What to watch for today
Narendra Modi goes to Kashmir. India’s prime minister will make his first visit to territory claimed by both India and Pakistan, where he will find intense security preparations and separatists staging a “shutdown” in protest of Indian rule.
“Zero hour” in Iraq.Insurgents are rallying as part of a plan to take over Baghdad using sleeper cells within the city, which one militant told Reuters could happen “any minute.”” Saudi Arabia has deployed 30,000 troops to its border with Iraq.
Xi Jinping talks business in South Korea. On the second day of his much-watched visit to Seoul, China’s president will attend a business forum to reinforce the two countries’ ambitions to complete negotiations for free trade and currency exchange by the end of the year.
World Cupdate. It’s the quarter finals! France v Germany is at 5pm (BST), while Brazil v Colombia is at 9pm. Here’s a quick run-down of the teams’ strengths and weaknesses.
Americans wave flags and shoot off fireworks. The United States is celebrating its independence day, and markets there are closed.
While you were sleeping
The NSA may have a second leaker. A report by German researchers that claims the United States logs the communications of anyone who even searches for privacy-enhancing software tools has raised speculation that there is an NSA source other than Edward Snowden.
China and South Korea chastised North Korea. Xi Jinping and and his South Korean counterpart Park Guen-hye said the development of nuclear weapons by North Korea should be strongly discouraged, and that six-party talks should resume.
Amazon may have EU tax troubles. The EU has ordered Luxembourg to hand over details of its tax agreement (paywall) with the online retail giant. Apple, Starbucks, and Fiat are also being investigated.
The cardinal of Hong Kong warned the pope not to come to China. Pope Francis would only be “manipulated” if he visits Beijing, said Joseph Zen. Relations between China and the Vatican has warmed in recent years, raising speculation that he might visit the mainland in August.
Two died in an overpass collapse in Brazil. All eyes have been on the country’s infrastructure as it hosts the World Cup, and the tragedy just two miles from Mineirão stadium underscores protesters’ complaints about lax government planning.
Quartz obsession interlude
Gwynn Guilford on how China’s answer to PayPal is taking on its state-owned banks. “Yu’e Bao’s astonishing growth makes it a huge force of “grassroots interest rate liberalization,” in the words of Bank of America/Merrill Lynch’s David Cui. So dangerous is that force to Chinese banks that the government has threatened a crackdown on Yu’e Bao, including limiting the amount users can transfer from their traditional bank accounts into the electronic payments system Alipay.” Read more here.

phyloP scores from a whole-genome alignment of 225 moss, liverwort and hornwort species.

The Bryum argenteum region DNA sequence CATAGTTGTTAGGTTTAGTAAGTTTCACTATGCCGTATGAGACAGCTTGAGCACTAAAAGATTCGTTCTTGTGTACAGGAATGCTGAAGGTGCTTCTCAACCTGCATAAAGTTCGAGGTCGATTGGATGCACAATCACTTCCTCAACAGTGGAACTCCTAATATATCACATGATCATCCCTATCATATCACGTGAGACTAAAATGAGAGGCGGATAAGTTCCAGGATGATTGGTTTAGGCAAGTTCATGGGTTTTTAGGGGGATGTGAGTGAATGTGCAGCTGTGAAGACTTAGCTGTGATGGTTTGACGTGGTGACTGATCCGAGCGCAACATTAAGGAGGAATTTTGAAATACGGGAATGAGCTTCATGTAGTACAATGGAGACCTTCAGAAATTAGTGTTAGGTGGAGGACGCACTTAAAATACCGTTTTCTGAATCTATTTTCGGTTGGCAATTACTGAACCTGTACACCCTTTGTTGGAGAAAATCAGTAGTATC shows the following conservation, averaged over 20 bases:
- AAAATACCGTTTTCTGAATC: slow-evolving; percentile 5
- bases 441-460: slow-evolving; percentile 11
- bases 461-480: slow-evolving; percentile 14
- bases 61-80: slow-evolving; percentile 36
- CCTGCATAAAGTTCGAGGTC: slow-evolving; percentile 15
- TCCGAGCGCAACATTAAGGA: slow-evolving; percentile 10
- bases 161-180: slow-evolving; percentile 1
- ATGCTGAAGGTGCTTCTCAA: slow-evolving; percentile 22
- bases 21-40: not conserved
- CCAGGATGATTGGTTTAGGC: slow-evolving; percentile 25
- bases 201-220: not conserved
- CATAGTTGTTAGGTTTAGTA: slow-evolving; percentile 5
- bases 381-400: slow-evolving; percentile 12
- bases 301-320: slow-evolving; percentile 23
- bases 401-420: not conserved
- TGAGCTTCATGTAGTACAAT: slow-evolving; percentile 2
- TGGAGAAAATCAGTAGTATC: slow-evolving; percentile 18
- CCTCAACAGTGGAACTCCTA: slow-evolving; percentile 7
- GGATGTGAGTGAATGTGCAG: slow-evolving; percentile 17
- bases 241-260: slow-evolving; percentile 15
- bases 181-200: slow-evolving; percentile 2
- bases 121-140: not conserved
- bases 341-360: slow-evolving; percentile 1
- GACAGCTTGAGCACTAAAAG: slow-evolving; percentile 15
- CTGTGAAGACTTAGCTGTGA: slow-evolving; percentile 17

Matters of debate
America should adopt the world’s elephants. Their numbers are dwindling in Asia and Africa, but they’d be right at home in the US.
Pakistan picked a terrible time to sell its national airline. But the bank that can get the job done may get its pick of lucrative privatization deals.
Canada is acting very un-Canada-like with the environment. The country is on a mission to develop its energy industry and is sacrificing plenty to get there.
India can replicate China’s economic miracle. And that’s not bad news for the United States.
Crossing the US-Mexico border is more dangerous than ever. Children are increasingly the most at risk.
Google’s robotic cameras are taking accidental selfies in museums. Which raises the question: Does a robot have a “self?”
Plants can hear themselves getting eaten. The sound of chomping caterpillars prompts the release of defensive chemicals.
“Six times eight” is the toughest sum. Multiplications with medium-sized numbers catch the most people out.
America imported nearly $4 million in US flags from China last year, bringing a new meaning to the phrase “freedom isn’t free.”
“Flushable” wipes really aren’t flushable. A growing fondness for moist towelettes instead of toilet paper is bringing grief to sewage engineers everywhere.